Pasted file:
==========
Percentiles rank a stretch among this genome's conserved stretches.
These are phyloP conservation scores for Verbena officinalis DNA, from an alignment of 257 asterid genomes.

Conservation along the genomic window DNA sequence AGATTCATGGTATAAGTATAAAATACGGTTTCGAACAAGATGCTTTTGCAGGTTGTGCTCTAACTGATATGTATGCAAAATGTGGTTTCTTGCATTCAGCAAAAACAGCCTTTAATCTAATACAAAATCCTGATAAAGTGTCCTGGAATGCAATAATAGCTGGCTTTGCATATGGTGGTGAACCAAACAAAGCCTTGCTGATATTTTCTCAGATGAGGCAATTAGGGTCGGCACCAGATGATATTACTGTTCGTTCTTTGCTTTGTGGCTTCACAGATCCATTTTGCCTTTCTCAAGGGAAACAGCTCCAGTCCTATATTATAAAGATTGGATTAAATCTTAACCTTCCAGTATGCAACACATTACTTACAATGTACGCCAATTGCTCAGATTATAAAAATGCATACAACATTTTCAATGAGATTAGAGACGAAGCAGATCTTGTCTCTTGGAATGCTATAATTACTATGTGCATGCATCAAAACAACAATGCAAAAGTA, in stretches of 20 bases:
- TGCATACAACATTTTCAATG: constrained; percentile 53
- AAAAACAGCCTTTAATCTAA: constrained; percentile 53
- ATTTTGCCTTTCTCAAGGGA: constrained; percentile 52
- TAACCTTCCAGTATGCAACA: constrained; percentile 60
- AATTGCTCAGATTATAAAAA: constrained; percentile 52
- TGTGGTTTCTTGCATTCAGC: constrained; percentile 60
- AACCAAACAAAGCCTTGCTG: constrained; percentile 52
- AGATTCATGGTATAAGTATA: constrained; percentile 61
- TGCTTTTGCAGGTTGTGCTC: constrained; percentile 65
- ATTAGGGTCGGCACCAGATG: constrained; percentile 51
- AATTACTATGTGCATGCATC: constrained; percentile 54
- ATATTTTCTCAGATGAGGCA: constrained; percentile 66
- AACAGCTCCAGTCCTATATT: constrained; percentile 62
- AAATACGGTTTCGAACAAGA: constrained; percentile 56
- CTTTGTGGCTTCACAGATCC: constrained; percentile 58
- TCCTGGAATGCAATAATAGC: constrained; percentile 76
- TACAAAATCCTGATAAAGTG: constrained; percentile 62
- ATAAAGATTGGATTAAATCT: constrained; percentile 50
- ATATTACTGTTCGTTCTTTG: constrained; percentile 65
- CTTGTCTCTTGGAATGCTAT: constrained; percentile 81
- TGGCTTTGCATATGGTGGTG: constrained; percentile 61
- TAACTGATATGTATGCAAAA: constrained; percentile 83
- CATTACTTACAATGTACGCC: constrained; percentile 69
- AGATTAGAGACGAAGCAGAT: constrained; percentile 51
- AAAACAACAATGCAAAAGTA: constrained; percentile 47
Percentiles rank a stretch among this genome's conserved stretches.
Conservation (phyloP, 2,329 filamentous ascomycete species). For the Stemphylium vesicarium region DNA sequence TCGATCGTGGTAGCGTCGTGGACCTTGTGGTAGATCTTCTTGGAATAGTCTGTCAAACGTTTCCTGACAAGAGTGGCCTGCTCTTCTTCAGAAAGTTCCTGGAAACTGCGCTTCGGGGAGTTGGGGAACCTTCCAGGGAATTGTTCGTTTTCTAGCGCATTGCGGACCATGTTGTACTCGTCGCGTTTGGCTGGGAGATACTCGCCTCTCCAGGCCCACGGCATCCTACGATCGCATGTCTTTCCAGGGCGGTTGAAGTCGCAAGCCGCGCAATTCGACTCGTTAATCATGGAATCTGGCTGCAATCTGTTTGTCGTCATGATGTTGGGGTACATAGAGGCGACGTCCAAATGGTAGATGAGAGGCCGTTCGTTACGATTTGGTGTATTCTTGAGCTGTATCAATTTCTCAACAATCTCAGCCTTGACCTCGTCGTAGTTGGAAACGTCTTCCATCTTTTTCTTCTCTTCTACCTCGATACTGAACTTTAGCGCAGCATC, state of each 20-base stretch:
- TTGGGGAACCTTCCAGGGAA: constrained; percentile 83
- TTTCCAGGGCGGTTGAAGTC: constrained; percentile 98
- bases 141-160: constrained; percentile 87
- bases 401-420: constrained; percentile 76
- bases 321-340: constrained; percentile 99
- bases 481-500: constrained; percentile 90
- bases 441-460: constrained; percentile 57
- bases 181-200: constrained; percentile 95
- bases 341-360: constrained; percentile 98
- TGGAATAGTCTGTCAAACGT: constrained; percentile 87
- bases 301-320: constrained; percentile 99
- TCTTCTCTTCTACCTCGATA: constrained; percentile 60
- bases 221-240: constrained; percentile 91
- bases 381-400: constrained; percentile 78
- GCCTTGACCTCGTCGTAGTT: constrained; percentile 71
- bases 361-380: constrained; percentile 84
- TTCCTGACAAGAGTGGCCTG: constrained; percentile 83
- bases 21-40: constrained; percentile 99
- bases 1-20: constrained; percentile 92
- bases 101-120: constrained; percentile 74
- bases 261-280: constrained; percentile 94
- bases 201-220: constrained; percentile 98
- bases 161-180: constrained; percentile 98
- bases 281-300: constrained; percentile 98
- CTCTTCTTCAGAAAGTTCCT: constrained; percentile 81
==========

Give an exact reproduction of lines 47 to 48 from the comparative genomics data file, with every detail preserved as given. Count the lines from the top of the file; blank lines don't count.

- TTCCTGACAAGAGTGGCCTG: constrained; percentile 83
- bases 21-40: constrained; percentile 99